The bank criminals of today is not interested in stealing peanuts but “pulling out” millions from the banks.

He is rich and sophisticated young man; with no background banking training or ethics, when at best parades on MBA degree super imposed on his political science basis education or in some cases on NCE certificate in handicapped children’s education. His starting pay is about 15 to 20 times what his  peers outside the banking industry earn.  It is so much money could be this, why not help himself for more? The society does not bother, rather it is acclaimed and showered with chieftaincy titles and in some case honorary degrees of some local and foreign universities for such yongerster the law means little or nothing. If he could bet the control of the banking system, he most certainly would beat the legal imperative planted on his path. He is now rich and comfortable while his bank is toileting in debts and the prospect of an imminent bankruptcy; the depositor and the numerous customers are facing a bleak future made inevitable by the loss of their life savings and worthy assets through their deposit and other savings.  Since the regular courts cannot redress this ugly situation, the failed bank tribunal has the solution and control the ugly state of affairs. Under the decree No. 18 of 1994, the sin of a “father” director or employee or relatives. Besides not much of the realities of natural justice (for the fraudster) nor endless adjournments are expected under the decree on paper, justice shall be swift and decision at the tribunals but time will tell.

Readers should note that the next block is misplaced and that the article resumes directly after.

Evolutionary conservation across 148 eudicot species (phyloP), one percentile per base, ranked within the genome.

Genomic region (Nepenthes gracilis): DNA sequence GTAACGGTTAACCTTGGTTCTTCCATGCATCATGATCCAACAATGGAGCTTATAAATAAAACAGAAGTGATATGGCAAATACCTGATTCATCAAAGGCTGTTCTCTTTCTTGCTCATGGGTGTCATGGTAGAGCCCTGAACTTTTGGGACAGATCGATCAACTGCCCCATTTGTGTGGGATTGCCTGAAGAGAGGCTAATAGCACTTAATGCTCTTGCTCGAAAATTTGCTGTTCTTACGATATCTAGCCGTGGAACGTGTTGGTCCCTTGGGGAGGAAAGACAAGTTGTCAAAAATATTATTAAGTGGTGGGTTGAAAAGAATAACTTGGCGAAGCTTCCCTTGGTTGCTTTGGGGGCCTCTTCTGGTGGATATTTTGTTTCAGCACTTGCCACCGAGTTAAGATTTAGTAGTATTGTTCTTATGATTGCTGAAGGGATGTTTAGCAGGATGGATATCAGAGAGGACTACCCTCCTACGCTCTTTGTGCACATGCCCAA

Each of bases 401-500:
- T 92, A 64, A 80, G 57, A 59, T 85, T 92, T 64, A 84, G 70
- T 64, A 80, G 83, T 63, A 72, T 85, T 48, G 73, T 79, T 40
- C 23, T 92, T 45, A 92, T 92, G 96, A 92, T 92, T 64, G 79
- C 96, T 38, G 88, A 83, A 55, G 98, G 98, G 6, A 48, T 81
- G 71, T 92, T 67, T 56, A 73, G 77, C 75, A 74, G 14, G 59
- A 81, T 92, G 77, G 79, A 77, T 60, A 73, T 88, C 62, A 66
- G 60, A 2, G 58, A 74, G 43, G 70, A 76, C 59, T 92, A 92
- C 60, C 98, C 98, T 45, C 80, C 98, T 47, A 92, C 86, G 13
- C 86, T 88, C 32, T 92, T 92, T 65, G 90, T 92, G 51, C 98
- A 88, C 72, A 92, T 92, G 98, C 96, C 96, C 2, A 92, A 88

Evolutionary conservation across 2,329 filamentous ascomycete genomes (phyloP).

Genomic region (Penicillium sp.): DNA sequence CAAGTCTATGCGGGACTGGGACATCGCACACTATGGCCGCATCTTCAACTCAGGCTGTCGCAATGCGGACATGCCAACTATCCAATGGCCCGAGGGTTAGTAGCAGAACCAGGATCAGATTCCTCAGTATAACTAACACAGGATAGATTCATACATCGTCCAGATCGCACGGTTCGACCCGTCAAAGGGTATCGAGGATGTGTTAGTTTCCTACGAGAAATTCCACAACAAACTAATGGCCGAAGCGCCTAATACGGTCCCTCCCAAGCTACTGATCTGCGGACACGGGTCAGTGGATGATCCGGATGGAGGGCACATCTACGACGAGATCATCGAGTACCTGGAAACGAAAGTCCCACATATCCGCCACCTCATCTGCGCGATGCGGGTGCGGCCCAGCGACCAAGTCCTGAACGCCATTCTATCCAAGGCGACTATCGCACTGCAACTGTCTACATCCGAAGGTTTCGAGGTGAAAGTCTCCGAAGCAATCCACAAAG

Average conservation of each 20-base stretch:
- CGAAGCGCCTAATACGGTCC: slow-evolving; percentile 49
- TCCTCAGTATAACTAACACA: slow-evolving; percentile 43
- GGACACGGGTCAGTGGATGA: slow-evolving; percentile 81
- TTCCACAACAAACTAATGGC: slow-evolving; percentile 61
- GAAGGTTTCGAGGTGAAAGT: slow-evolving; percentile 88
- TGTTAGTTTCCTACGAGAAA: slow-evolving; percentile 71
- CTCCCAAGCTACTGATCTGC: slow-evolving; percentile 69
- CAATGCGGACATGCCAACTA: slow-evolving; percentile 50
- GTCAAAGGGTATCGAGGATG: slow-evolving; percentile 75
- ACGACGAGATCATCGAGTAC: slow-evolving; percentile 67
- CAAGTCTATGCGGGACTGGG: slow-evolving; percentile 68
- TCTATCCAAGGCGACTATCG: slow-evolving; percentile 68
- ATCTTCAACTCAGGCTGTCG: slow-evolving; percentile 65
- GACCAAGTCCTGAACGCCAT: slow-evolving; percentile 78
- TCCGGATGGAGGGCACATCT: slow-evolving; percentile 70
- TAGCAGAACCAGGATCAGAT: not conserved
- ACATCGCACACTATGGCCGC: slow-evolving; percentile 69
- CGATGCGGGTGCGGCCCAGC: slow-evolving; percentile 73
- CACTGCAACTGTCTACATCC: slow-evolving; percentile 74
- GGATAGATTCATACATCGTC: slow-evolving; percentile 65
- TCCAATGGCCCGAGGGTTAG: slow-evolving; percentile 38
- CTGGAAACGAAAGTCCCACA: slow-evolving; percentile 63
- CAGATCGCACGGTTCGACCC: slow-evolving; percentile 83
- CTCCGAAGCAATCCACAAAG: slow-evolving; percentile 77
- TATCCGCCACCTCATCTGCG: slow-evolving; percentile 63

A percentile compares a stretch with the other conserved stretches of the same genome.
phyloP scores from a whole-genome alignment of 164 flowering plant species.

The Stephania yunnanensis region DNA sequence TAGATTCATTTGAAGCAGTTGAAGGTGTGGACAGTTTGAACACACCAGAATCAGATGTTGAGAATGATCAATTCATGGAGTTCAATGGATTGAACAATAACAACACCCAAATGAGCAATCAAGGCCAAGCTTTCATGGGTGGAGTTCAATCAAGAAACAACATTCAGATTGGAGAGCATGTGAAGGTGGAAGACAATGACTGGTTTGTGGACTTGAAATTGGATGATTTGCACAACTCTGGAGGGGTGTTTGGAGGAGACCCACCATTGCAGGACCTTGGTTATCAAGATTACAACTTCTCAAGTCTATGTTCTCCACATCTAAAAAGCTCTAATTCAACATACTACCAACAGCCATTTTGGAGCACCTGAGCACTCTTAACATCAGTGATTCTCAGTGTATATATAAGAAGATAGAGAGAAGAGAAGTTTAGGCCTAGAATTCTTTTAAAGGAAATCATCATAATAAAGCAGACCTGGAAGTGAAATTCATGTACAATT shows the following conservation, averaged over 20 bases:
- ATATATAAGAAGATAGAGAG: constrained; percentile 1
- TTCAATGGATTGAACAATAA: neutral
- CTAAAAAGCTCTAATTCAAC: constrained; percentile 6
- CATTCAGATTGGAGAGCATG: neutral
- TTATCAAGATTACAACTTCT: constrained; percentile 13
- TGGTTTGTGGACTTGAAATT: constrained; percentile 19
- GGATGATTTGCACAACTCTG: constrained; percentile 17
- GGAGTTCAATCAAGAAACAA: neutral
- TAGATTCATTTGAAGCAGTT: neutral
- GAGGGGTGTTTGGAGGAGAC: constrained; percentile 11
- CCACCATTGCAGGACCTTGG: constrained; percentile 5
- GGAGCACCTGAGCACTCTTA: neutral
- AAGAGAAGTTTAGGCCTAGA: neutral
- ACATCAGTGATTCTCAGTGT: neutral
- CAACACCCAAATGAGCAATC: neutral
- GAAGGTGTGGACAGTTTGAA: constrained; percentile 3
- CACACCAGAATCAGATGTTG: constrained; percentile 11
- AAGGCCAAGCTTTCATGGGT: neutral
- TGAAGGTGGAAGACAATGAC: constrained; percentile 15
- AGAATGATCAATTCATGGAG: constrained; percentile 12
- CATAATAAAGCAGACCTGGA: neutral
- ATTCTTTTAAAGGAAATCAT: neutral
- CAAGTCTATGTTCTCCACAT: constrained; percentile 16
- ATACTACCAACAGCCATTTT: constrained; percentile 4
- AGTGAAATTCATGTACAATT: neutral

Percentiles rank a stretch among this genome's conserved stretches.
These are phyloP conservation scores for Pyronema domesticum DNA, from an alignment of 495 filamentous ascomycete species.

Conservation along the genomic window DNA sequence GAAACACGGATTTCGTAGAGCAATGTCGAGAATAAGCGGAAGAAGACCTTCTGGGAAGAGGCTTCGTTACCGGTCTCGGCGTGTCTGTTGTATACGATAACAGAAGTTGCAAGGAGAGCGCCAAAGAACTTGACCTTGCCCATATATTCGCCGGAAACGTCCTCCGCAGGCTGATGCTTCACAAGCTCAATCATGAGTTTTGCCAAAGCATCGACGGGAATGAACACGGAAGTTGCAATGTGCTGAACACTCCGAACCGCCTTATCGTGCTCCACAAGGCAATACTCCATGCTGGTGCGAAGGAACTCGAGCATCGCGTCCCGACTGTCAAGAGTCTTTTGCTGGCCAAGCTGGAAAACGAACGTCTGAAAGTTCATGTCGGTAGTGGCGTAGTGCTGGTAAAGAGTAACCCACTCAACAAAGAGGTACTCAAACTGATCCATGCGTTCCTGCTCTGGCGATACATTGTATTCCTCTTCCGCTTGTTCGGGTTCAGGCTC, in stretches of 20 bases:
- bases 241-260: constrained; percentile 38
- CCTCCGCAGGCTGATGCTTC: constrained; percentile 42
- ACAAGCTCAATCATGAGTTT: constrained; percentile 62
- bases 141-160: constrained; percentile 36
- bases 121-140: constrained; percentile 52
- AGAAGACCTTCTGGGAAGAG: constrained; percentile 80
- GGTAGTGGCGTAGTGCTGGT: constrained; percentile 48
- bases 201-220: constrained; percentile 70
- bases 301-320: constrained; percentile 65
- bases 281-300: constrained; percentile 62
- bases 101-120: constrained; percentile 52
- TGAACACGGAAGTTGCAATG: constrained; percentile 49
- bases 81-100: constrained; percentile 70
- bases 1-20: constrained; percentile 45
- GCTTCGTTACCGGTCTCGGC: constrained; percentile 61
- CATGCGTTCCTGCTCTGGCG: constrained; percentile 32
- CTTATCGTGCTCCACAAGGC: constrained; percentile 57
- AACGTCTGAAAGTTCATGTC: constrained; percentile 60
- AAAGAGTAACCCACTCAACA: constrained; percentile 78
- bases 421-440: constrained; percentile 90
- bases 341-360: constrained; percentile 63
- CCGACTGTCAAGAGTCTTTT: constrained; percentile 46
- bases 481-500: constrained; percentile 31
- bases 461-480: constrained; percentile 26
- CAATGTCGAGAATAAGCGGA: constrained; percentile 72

[simple-links category=”3195″]

Leave a Reply

Your email address will not be published. Required fields are marked *